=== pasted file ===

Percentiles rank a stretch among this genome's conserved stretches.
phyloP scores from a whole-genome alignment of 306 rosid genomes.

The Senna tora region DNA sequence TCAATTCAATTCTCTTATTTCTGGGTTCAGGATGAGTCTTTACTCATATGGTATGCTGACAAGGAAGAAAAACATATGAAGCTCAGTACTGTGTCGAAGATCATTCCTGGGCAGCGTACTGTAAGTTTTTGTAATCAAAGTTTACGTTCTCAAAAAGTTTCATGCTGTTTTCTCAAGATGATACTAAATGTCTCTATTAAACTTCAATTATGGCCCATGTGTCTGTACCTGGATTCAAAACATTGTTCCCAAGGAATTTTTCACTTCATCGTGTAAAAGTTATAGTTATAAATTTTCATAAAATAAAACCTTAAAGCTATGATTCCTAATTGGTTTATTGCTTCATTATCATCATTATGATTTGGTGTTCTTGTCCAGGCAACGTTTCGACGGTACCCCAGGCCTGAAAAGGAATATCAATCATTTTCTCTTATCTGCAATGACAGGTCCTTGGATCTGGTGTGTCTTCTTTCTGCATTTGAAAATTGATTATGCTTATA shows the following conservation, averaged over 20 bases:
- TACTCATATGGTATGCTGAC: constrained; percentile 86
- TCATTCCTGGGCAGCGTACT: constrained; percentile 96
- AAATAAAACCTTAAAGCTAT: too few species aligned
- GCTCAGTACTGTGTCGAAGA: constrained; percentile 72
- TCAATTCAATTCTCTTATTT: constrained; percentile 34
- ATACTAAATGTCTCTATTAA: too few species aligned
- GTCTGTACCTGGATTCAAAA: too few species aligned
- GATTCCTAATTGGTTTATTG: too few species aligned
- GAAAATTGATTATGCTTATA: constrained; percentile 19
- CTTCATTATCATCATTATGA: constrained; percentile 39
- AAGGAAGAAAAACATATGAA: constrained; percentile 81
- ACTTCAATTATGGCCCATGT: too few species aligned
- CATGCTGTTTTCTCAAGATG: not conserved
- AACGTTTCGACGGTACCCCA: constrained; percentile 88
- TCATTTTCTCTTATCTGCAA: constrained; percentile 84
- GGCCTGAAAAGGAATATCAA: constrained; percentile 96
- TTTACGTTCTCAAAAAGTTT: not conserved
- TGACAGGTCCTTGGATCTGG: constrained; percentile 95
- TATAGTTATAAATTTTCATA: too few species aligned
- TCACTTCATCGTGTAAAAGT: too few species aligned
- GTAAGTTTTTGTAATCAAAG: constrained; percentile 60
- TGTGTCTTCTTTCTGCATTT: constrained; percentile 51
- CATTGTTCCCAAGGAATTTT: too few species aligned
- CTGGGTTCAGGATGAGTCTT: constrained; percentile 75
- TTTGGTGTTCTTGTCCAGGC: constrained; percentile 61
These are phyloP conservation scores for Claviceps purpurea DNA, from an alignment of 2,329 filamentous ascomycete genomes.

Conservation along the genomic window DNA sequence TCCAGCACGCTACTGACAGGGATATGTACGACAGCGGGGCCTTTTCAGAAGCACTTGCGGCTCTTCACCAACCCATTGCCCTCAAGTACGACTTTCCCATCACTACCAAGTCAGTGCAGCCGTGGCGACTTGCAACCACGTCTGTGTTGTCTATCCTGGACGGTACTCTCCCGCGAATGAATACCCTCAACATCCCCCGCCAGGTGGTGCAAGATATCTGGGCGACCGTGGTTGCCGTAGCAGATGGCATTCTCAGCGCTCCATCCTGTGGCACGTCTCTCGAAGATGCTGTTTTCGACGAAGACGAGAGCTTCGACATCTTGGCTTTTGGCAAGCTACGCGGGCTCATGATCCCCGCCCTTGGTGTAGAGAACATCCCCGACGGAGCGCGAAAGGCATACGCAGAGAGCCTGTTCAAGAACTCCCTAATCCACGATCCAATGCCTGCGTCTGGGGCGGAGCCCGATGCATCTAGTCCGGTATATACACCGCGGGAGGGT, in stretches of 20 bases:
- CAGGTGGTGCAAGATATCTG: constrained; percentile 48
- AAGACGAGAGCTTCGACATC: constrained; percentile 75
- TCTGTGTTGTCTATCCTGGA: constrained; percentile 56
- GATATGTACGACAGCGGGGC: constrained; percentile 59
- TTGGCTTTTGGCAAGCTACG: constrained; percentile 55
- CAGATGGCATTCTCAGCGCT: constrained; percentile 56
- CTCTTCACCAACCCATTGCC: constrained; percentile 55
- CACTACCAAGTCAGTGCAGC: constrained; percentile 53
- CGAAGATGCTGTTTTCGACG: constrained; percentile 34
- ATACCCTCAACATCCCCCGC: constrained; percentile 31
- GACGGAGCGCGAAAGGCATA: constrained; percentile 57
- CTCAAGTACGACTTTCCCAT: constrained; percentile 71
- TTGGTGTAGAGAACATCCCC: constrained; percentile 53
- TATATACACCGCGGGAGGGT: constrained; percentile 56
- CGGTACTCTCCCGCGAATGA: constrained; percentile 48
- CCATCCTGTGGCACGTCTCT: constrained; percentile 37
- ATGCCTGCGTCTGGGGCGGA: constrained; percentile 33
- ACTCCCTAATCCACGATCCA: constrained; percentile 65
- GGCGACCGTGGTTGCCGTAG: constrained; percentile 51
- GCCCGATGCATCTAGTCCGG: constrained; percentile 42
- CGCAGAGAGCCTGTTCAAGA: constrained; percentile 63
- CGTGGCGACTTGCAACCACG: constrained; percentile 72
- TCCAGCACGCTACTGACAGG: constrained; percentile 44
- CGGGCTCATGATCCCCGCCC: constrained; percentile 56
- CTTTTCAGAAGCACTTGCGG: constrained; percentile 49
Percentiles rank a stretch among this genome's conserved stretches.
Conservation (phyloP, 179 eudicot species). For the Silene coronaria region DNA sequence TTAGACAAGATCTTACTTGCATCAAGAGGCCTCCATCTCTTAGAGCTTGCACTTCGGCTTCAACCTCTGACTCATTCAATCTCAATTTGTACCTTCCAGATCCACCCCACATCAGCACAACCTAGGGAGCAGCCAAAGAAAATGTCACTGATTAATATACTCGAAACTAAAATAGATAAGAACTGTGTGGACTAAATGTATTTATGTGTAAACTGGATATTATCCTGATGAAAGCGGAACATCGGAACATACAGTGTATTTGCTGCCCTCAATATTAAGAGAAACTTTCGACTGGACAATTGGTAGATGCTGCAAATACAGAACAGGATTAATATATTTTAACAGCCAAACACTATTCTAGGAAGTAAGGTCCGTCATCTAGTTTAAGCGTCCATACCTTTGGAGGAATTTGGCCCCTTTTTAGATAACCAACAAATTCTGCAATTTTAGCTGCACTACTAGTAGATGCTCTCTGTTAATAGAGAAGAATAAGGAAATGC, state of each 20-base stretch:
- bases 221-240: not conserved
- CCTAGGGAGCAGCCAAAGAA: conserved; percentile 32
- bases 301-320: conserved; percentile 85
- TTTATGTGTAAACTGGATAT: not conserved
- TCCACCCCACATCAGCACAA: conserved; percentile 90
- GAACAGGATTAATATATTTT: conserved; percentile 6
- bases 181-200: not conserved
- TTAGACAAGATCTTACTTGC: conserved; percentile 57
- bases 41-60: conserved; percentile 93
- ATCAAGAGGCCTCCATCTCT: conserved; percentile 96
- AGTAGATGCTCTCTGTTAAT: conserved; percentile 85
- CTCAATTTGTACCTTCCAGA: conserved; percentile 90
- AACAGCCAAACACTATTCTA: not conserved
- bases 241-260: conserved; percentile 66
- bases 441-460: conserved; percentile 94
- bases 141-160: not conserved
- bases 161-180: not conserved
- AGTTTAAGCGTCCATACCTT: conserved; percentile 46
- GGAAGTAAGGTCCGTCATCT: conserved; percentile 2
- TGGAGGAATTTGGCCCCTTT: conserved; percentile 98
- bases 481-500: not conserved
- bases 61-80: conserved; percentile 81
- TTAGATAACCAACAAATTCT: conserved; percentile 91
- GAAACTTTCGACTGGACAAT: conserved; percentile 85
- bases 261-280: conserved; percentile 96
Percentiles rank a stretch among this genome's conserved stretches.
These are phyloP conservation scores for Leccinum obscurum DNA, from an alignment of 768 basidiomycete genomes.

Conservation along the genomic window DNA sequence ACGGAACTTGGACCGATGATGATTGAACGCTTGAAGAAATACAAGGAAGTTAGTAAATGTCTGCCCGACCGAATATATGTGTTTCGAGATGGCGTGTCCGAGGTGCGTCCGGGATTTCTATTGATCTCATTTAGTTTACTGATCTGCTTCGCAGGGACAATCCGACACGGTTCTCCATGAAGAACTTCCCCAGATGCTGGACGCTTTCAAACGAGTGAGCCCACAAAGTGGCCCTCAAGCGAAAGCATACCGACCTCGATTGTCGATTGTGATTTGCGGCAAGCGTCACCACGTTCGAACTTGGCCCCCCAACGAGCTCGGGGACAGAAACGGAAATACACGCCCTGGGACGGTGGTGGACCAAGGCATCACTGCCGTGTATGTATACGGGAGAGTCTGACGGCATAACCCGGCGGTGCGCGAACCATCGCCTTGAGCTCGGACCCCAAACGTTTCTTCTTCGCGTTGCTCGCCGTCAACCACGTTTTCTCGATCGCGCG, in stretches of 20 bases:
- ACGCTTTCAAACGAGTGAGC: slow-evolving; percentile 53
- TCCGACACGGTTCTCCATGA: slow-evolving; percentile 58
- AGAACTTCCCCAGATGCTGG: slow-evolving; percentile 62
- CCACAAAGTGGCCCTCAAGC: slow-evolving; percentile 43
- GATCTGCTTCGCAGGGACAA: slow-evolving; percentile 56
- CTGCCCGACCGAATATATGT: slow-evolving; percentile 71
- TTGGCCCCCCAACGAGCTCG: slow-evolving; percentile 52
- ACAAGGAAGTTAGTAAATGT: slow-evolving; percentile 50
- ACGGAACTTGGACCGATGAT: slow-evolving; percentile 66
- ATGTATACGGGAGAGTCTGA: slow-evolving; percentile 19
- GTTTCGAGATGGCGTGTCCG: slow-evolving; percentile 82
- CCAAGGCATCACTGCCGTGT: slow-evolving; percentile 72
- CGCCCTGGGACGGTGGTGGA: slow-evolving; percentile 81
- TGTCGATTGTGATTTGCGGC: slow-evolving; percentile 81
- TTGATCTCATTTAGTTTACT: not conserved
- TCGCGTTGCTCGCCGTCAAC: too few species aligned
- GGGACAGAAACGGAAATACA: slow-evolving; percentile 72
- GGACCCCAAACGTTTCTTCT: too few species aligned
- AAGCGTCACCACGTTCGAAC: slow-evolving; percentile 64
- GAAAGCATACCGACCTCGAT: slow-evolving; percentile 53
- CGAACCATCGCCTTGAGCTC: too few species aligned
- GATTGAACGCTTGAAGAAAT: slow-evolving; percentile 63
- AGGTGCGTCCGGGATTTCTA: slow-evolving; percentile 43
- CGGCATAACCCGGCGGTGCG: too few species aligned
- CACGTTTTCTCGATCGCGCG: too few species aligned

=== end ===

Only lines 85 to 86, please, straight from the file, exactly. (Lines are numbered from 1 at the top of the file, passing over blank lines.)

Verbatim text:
Conservation along the genomic window DNA sequence ACGGAACTTGGACCGATGATGATTGAACGCTTGAAGAAATACAAGGAAGTTAGTAAATGTCTGCCCGACCGAATATATGTGTTTCGAGATGGCGTGTCCGAGGTGCGTCCGGGATTTCTATTGATCTCATTTAGTTTACTGATCTGCTTCGCAGGGACAATCCGACACGGTTCTCCATGAAGAACTTCCCCAGATGCTGGACGCTTTCAAACGAGTGAGCCCACAAAGTGGCCCTCAAGCGAAAGCATACCGACCTCGATTGTCGATTGTGATTTGCGGCAAGCGTCACCACGTTCGAACTTGGCCCCCCAACGAGCTCGGGGACAGAAACGGAAATACACGCCCTGGGACGGTGGTGGACCAAGGCATCACTGCCGTGTATGTATACGGGAGAGTCTGACGGCATAACCCGGCGGTGCGCGAACCATCGCCTTGAGCTCGGACCCCAAACGTTTCTTCTTCGCGTTGCTCGCCGTCAACCACGTTTTCTCGATCGCGCG, in stretches of 20 bases:
- ACGCTTTCAAACGAGTGAGC: slow-evolving; percentile 53